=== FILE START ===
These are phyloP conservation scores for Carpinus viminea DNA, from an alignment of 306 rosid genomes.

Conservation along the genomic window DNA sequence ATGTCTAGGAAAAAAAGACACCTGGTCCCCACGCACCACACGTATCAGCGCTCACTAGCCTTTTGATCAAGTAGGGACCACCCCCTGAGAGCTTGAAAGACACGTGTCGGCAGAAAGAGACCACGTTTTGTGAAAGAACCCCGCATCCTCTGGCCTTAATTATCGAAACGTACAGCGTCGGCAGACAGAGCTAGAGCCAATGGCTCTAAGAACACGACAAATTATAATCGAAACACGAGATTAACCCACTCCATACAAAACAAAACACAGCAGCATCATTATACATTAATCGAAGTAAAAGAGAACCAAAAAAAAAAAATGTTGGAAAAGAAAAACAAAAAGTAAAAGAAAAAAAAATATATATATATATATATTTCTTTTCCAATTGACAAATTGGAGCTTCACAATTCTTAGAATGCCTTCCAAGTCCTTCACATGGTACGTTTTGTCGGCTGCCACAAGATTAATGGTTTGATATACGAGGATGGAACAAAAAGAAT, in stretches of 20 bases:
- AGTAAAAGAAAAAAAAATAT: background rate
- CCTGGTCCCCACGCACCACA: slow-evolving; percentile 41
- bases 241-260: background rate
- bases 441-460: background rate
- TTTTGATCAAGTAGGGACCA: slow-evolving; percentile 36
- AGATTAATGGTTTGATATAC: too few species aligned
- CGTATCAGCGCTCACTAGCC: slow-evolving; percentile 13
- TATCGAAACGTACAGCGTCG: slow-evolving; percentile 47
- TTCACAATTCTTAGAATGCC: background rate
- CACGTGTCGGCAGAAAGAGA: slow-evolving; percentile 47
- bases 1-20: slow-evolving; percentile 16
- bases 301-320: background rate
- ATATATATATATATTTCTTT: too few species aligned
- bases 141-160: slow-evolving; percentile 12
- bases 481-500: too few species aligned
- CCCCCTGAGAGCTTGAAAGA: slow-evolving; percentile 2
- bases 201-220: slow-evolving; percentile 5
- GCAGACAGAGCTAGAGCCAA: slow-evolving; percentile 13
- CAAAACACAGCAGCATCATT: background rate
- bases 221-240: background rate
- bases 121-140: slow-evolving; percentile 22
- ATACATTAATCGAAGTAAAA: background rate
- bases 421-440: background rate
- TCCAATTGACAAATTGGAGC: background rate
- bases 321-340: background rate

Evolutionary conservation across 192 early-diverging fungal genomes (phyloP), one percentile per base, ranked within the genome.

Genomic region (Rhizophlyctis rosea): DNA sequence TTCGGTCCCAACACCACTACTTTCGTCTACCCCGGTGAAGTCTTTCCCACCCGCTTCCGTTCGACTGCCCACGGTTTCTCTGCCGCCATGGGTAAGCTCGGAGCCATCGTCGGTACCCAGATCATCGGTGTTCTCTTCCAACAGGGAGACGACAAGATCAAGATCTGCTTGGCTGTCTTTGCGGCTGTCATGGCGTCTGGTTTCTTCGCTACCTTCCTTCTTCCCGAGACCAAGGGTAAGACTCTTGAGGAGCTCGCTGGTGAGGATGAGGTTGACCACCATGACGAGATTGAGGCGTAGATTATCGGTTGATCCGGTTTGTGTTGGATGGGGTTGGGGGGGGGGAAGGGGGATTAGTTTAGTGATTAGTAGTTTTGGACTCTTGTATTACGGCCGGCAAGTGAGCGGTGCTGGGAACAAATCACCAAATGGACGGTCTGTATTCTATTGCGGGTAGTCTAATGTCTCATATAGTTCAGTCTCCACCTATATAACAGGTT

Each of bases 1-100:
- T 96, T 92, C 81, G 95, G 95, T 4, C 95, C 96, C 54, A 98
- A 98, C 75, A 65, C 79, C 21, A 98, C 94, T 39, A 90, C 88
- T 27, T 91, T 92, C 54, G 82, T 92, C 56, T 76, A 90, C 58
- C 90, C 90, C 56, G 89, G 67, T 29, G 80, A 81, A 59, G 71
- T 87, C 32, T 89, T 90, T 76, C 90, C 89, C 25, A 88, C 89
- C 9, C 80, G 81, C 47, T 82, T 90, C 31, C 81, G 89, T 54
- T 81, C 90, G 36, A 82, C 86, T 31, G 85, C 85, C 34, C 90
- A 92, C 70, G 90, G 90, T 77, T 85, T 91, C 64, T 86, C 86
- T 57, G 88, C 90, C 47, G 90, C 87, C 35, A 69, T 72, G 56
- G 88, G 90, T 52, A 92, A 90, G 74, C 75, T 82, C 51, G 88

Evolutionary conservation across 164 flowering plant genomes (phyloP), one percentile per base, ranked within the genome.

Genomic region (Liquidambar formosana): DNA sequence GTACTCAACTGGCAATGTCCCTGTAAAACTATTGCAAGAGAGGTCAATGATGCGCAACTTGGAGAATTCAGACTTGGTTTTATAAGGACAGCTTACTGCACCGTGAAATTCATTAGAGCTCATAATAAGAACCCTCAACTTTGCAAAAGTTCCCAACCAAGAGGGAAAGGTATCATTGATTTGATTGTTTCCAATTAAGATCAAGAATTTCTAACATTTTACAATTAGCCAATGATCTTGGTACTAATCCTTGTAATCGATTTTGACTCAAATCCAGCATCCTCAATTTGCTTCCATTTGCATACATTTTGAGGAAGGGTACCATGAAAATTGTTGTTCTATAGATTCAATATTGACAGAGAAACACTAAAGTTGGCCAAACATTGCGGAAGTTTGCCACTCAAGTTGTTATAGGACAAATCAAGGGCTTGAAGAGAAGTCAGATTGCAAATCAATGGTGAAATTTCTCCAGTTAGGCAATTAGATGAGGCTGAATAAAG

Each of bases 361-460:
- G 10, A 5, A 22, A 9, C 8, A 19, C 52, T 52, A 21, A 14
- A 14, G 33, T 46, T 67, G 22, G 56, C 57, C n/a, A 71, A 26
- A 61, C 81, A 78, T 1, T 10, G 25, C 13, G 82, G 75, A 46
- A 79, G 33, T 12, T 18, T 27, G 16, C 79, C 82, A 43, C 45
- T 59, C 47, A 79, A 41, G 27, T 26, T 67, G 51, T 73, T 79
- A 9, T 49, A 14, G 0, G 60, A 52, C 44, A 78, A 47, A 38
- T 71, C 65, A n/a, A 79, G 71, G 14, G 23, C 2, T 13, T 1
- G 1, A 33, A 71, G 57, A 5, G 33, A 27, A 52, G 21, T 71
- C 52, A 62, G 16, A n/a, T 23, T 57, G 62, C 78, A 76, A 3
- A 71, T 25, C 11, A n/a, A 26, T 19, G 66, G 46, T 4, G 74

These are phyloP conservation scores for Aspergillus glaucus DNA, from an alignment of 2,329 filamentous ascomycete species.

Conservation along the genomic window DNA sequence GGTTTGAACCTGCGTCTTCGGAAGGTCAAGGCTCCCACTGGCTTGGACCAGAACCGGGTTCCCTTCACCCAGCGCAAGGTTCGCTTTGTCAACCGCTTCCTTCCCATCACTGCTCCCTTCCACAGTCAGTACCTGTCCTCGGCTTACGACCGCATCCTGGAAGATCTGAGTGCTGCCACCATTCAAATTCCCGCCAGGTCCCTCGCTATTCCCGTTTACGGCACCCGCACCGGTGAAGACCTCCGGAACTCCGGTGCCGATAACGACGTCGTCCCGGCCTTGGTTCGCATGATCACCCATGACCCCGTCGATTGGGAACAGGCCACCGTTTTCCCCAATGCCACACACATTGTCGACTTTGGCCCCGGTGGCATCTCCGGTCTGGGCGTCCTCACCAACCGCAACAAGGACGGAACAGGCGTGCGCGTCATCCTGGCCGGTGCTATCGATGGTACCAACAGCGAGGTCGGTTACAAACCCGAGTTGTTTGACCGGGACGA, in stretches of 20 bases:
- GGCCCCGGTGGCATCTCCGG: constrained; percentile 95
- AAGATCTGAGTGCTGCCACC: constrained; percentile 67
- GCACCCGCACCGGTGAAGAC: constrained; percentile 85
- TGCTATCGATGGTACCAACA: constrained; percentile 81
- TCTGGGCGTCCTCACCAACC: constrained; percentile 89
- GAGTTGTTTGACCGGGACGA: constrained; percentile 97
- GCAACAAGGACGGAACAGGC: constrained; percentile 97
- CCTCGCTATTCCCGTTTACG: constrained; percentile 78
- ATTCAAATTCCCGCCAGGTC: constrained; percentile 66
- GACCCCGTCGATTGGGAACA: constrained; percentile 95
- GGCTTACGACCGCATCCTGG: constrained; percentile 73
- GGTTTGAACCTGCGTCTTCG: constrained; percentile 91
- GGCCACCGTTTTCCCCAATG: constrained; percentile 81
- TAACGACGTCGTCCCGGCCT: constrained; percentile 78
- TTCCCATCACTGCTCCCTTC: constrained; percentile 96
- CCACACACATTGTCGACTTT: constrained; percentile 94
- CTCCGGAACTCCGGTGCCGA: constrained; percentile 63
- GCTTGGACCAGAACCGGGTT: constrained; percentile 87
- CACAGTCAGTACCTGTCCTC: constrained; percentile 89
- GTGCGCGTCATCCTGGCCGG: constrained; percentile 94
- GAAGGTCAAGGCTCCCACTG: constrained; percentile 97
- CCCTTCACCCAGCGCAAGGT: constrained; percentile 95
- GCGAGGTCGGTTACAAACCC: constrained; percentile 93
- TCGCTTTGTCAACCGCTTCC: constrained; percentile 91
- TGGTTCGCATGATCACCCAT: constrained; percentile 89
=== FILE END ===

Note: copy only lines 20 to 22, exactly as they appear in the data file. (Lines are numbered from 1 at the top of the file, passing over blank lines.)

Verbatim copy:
- GCAGACAGAGCTAGAGCCAA: slow-evolving; percentile 13
- CAAAACACAGCAGCATCATT: background rate
- bases 221-240: background rate